Schlueter finds problems with the “pernicious” sense of social contract theories which require explicit consent or contract:
Political authority requires either unanimous consent or less than unanimous consent. If it requires unanimous consent, then in fact there is no political authority because each individual simply does what he wants to do.
If it requires less than unanimous consent, then some individuals are empowered to rule others against their consent, and thus consent theory violates its own moral requirement.
… then two historical problems appear. First, what political authority can point to such a moment of unanimous consent at its foundation? (And is every existing political authority that cannot do so therefore unjust?)
Second, how could the unanimous consent of one generation (assuming this is possible) bind another without once again violating its own moral requirement? (35)
Tacit consent to the state allegedly given by residing on the territory ruled by it is unsatisfactory for other compelling reasons. For example:
It is by no means clear that someone who merely acquiesces to political authority is thereby morally obliged to obey it, especially when the costs of emigration — one’s family, friends, language, property, life — are high, as they usually are.
We may acquiesce to a robber at gunpoint when the cost of resistance is high, but this does not mean we acknowledge his authority. (35)
It might be worth saying a few words on decentralization. Our author writes: “The principle of subsidiarity is a profoundly conservative principle and more useful than ‘decentralization,’ which is only negative in form and does not distinguish those cases when decentralization is a threat to liberty and human flourishing.” (29)
The argument for decentralization in the abstract does not depend on the idea that every concrete secession is good for liberty. Rather, it has 2 general effects. First, it increases competition between polities, thus providing people with more and cheaper exit options. The costs of moving from Kent to Akron are smaller than the costs of moving from Ohio to California which in turn are smaller than the costs of moving from America to Mexico.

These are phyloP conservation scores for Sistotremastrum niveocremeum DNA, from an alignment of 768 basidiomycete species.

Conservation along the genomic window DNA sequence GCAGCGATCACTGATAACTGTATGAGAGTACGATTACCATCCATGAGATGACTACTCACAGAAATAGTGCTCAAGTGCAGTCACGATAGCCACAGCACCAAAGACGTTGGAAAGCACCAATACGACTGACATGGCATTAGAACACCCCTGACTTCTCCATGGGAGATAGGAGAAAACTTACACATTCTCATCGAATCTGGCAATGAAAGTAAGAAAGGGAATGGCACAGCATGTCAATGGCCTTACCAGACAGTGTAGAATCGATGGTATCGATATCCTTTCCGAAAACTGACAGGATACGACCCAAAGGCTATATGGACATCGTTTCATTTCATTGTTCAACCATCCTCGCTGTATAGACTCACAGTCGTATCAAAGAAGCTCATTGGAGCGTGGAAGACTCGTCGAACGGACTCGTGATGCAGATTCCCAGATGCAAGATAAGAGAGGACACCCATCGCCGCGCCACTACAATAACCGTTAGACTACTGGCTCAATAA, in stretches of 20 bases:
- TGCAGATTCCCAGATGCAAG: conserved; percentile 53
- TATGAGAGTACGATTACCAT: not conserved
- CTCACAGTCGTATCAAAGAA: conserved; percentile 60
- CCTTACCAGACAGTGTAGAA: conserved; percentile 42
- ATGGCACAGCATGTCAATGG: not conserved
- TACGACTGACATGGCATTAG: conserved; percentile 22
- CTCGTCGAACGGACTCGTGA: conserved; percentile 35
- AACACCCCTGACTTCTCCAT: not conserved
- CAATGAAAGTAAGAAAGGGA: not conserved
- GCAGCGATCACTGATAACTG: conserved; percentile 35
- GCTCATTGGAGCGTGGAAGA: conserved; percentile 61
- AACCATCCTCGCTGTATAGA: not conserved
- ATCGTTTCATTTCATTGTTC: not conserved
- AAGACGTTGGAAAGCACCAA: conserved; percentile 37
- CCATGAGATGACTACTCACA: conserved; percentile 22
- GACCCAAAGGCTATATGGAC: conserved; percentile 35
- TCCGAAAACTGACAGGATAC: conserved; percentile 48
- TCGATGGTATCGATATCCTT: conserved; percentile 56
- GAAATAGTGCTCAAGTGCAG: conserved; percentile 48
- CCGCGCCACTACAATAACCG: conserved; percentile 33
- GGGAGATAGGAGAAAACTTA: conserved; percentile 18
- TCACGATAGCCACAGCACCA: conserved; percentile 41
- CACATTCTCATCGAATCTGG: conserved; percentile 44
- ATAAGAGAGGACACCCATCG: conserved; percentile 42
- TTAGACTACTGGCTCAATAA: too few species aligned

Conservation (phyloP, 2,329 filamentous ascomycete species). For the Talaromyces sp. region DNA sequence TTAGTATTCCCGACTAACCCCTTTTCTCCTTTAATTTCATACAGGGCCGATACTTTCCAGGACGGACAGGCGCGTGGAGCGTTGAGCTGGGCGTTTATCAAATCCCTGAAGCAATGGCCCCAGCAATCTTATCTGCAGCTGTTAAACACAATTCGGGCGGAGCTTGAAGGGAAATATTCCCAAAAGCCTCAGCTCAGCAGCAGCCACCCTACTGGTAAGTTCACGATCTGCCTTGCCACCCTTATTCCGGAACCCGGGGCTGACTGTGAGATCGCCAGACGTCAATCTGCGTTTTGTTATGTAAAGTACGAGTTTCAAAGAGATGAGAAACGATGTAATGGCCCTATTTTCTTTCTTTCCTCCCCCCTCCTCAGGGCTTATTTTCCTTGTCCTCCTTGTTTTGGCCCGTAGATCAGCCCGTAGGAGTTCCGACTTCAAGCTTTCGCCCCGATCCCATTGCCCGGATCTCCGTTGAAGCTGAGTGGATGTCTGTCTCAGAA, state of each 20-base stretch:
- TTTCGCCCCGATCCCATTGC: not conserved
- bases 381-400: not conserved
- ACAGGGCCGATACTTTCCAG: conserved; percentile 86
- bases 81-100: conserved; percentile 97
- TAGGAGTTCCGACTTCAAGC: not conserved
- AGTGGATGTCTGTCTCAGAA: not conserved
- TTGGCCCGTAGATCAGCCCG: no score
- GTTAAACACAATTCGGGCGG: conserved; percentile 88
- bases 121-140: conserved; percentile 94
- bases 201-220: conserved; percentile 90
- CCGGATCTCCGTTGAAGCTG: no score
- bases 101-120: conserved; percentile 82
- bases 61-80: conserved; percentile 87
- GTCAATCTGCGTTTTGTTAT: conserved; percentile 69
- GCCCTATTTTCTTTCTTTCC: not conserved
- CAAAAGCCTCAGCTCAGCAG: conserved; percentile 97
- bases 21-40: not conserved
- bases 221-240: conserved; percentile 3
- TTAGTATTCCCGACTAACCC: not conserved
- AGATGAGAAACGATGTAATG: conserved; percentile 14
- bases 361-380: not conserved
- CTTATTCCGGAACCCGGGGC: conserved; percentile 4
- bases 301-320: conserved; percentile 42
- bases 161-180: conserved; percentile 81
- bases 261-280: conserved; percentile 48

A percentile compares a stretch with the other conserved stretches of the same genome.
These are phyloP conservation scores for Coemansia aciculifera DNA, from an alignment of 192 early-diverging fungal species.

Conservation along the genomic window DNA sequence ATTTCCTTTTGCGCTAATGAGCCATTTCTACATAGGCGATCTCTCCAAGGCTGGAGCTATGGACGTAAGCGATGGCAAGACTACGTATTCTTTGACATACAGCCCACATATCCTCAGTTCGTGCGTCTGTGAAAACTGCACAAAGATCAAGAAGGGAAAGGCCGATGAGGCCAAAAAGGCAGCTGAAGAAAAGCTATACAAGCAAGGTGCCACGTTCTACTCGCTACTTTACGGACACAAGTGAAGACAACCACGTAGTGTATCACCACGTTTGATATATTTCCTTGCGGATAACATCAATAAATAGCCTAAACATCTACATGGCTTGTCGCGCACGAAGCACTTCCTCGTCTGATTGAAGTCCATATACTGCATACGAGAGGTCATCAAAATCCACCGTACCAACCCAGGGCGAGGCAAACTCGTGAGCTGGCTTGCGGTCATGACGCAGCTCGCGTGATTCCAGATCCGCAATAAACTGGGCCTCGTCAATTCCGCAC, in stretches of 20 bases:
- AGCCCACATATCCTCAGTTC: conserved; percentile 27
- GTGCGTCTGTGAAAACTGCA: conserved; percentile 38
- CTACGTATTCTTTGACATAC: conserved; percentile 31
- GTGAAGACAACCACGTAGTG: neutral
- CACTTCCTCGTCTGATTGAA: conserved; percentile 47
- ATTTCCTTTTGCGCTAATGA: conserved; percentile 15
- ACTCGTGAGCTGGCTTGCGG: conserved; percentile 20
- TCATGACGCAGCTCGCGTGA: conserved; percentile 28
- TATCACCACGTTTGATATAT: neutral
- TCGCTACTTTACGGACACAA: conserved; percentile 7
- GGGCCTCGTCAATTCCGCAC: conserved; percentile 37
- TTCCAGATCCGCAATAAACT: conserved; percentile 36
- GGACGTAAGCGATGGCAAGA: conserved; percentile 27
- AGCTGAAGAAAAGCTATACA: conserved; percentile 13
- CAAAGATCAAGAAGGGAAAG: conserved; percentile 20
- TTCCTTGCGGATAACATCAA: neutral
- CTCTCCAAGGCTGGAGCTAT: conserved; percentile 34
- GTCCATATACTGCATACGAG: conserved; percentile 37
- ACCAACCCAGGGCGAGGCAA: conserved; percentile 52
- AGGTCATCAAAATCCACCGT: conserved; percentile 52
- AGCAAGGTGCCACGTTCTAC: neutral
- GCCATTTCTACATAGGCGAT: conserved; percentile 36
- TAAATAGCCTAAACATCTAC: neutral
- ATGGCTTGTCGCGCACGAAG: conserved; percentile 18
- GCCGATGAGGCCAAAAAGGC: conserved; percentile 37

Second, it tends to internalize government errors. In a town, a few mistakes by the city council, and the respectable burghers composing it will find themselves ruling a ghost town, with people having fled from oppression, high taxes, or hostile business environment. Their own property values will plummet. This understanding supplies a potent incentive for them to keep government small and efficient. On the other hand, even most horrifying blunders of the US federal government do not cause mass exodus and seem to result in no repercussions for the lawmen. I bet if the feds dropped a nuclear bomb on Los Angeles, even then Americans would continue to worship the damn flag.
Again, libertarians may look askance on state governments, but unlike the federal government, Ohio cannot go to war or print its own paper money; its taxes are much smaller than federal taxes (and some states don’t tax income at all); its regulations are less restrictive; it cannot impose trade barriers such as tariffs; and so on. The main reason for these blessings is that Ohio competes with the other 49 states for citizens and businesses.